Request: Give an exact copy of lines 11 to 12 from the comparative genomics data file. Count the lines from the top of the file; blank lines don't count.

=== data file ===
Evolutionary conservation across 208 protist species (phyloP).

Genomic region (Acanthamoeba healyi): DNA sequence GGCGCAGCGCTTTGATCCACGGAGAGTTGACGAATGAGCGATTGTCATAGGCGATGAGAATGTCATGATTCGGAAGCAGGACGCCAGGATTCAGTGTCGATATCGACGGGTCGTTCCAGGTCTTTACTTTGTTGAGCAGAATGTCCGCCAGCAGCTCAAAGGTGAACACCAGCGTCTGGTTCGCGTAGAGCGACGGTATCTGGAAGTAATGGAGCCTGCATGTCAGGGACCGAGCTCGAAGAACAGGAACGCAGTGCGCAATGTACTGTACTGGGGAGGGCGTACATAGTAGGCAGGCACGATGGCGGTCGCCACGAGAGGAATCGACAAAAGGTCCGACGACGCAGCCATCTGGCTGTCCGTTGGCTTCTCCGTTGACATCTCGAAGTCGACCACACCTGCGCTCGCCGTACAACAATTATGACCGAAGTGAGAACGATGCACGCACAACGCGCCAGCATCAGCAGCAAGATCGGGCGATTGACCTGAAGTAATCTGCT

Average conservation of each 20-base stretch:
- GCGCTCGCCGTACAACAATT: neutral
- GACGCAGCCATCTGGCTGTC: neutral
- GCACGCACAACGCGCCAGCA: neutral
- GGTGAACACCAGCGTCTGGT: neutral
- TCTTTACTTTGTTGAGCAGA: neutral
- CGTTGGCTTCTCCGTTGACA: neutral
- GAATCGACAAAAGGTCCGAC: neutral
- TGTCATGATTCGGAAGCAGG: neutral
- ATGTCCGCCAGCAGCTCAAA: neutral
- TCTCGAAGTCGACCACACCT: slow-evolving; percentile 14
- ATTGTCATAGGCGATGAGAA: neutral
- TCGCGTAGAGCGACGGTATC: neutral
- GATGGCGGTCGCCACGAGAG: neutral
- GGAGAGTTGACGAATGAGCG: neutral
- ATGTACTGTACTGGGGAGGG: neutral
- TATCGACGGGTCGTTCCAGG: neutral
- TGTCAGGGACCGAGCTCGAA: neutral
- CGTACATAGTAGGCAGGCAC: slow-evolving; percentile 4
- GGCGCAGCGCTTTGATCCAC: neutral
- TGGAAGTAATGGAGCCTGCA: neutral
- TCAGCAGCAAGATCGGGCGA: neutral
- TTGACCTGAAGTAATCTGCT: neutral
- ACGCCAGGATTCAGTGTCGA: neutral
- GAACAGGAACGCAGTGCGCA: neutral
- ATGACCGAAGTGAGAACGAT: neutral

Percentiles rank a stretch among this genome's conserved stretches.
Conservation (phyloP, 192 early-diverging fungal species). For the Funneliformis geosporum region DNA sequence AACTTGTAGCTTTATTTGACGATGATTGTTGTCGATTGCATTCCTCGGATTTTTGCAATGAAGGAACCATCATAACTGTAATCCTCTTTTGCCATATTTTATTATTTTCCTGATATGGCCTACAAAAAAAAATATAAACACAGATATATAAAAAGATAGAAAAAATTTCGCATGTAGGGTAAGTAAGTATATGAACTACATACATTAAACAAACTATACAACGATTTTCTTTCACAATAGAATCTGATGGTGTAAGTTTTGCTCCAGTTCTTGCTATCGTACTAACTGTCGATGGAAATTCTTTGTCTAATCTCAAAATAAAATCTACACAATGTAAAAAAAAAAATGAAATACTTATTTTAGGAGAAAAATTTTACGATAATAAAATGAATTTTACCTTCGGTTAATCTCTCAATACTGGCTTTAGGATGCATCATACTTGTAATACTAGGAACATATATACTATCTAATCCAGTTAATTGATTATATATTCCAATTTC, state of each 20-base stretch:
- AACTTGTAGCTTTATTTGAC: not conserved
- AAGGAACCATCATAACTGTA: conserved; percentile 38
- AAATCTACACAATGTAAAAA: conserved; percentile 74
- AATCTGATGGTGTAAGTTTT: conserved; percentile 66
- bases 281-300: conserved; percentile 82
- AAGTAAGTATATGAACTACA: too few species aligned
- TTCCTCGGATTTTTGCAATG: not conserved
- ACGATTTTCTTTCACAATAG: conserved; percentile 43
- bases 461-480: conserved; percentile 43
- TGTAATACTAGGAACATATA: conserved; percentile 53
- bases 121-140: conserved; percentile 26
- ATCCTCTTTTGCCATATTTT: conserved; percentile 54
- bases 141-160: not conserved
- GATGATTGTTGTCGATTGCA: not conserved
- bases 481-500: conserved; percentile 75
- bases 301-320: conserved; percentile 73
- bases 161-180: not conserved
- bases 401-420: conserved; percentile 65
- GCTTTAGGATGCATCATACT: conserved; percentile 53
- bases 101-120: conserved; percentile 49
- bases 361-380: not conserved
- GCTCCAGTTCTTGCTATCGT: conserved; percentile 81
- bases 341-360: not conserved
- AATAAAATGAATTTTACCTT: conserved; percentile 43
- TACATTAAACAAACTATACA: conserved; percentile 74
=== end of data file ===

- TGTCATGATTCGGAAGCAGG: neutral
- ATGTCCGCCAGCAGCTCAAA: neutral